The dollar rose on Wednesday helped by upbeat U.S. data even as continued uncertainty about the outlook for a preliminary
U.S.-China trade agreement and a shortened holiday week in the United States kept currency moves muted.
U.S. economic growth picked up slightly in the third quarter, rather than slowing as initially reported, amid a stronger pace of inventory accumulation and a less steep decline in business investment.
Separately, data showed new orders for key U.S.-made capital goods increased by the most in nine months in October and shipments rebounded. “The dollar is definitely supported by the data,” said Alfonso Esparza, senior currency analyst at OANDA in Toronto.
“The Fed has signaled that is done for the year and good data validates that thinking,” he said. The U.S. Federal Reserve has cut rates three times this year and signalled its rate-cut cycle might be at a pause. A show of strength in U.S. economy is giving traders confidence the central bank will keep borrowing costs where they are for now.
“The other thing is that this is basically the end of the week for U.S. markets and no one wants short dollar exposure going into the Thanksgiving weekend,” Esparza said. The dollar index .DXY, which compares the greenback against six other major currencies, was up 0.17% at 98.415.
The index pared gains after data showed, excluding volatile food and energy components, that the personal consumption expenditures (PCE) price index edged up 0.1% last month after being unchanged in September. “A 0.1% m/m rise in the core PCE deflator left the Fed’s preferred core inflation rate at a well below-target 1.6%. That underlines that interest rates are unlikely to be raised again for the foreseeable future,” said Andrew Hunter, senior U.S. economist at Capital Economics.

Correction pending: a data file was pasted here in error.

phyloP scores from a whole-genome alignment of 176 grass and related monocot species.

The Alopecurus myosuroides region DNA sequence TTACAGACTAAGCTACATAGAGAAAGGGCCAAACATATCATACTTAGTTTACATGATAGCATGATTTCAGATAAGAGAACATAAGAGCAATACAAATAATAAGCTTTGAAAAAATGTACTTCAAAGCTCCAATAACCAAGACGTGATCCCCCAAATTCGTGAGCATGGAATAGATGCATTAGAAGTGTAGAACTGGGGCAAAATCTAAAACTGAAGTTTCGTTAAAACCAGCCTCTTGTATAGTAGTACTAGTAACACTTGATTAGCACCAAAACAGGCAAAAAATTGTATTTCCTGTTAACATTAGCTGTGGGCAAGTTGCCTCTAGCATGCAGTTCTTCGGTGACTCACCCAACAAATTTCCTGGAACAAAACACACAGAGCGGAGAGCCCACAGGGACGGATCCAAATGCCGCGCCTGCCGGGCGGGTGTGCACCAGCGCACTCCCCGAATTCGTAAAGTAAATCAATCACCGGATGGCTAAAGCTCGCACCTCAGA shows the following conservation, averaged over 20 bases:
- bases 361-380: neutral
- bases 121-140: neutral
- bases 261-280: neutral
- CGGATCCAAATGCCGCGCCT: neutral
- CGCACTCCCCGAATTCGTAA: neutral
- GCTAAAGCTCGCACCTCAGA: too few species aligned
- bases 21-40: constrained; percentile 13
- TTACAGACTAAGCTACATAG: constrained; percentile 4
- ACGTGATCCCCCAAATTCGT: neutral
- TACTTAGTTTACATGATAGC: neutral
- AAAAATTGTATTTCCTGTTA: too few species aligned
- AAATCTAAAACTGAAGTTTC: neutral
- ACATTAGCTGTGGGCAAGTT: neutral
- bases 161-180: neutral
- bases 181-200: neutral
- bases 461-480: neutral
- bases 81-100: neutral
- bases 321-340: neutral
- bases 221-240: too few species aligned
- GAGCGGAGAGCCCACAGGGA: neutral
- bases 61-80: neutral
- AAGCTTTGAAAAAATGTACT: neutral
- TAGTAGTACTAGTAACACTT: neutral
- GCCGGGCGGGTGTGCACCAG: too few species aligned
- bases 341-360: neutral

While recent reports that the United States and China are close to agreement on the first phase of a trade deal have helped support risk sentiment, there remains much uncertainty about the outlook for the trade talks.
Lingering trade tensions have generally been supportive of the greenback as investors view the United States as relatively well-positioned to weather a full-blown trade war should there be one. The yen, usually bought when investors turn nervous, has faltered in recent sessions as equity markets soared. On Wednesday, the dollar gained 0.31% to 109.37 yen.
Sterling was little-changed on the day, recovering from early losses following the third consecutive poll showing a dwindling Conservative lead before Britain’s Dec. 12 general election.
Investors will be watching for the release of the YouGov seat-by-seat predictions of the election outcome at 5 p.m. EST (2200 GMT). The multilevel regression and post-stratification model accurately predicted the 2017 hung parliament, so it will be closely watched.